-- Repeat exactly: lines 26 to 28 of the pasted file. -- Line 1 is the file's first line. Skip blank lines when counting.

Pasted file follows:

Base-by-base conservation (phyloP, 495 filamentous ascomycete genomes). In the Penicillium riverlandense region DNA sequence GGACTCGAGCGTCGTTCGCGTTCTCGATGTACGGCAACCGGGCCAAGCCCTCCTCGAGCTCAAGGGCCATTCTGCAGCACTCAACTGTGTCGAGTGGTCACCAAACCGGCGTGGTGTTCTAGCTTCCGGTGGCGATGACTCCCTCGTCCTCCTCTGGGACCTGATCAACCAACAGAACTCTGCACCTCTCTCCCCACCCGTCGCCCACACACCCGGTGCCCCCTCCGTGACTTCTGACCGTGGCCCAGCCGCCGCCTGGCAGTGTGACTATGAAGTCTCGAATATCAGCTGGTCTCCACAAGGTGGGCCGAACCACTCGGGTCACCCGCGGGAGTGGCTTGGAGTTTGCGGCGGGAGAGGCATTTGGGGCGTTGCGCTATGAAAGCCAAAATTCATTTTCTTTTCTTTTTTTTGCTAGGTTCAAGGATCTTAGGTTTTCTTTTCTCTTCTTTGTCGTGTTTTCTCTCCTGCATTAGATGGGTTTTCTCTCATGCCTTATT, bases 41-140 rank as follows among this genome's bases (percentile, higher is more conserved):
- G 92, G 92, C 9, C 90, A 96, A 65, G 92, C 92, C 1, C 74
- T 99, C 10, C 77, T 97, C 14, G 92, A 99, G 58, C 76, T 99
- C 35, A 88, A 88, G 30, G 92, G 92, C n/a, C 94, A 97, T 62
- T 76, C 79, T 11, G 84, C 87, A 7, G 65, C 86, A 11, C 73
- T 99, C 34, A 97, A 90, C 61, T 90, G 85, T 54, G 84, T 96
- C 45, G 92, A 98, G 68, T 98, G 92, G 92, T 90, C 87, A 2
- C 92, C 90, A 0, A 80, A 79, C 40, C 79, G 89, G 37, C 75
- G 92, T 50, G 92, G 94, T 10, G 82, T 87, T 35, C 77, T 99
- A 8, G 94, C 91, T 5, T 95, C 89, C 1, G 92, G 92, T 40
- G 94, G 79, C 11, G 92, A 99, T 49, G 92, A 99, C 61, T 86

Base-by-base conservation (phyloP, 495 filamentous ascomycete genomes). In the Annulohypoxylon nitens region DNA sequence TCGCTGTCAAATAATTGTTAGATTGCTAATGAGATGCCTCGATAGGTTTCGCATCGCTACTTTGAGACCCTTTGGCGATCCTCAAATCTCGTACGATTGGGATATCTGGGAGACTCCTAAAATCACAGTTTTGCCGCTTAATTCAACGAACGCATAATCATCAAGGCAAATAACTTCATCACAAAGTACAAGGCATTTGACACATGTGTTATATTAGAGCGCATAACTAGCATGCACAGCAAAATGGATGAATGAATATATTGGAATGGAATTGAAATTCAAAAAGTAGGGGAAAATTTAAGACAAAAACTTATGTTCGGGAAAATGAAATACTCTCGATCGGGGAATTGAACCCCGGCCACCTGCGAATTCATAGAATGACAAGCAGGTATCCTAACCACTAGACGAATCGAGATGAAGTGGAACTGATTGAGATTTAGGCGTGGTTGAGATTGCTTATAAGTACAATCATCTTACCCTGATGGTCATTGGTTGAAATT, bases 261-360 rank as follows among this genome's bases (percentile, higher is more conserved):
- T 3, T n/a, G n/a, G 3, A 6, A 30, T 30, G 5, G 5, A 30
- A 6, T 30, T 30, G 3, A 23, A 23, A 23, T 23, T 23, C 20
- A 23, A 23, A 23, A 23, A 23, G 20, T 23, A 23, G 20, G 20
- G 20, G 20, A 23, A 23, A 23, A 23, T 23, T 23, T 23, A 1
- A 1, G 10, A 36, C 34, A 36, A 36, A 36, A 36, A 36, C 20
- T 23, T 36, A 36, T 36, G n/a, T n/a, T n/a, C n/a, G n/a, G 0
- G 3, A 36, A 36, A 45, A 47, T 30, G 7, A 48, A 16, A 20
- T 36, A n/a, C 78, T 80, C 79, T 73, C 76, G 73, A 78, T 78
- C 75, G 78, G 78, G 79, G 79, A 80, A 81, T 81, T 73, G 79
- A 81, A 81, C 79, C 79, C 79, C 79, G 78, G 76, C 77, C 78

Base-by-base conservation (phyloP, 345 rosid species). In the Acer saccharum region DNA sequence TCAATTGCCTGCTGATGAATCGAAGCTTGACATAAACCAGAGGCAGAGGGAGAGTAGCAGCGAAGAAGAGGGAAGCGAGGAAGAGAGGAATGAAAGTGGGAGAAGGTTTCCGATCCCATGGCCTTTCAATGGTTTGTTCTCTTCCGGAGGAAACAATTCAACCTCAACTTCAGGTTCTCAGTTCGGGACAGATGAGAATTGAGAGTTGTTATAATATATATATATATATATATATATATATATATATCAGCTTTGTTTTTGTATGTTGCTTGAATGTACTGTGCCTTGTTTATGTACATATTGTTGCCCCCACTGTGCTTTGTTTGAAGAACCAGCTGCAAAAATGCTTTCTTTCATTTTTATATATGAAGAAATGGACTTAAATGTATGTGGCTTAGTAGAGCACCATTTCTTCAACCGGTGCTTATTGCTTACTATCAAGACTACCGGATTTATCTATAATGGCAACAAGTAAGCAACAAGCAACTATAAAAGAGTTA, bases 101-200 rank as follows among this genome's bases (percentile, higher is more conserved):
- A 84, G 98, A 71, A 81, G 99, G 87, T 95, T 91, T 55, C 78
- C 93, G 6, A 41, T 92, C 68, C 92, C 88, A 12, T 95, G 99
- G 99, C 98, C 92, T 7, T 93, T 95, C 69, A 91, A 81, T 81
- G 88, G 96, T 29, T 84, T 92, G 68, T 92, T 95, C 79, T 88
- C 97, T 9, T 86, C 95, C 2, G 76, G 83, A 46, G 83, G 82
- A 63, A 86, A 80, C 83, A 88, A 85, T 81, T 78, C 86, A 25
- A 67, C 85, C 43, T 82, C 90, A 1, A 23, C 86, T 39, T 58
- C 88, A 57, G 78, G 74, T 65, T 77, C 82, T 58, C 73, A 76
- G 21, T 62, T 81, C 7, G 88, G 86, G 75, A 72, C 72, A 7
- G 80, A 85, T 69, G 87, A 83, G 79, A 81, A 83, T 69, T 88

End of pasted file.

- G 99, C 98, C 92, T 7, T 93, T 95, C 69, A 91, A 81, T 81
- G 88, G 96, T 29, T 84, T 92, G 68, T 92, T 95, C 79, T 88
- C 97, T 9, T 86, C 95, C 2, G 76, G 83, A 46, G 83, G 82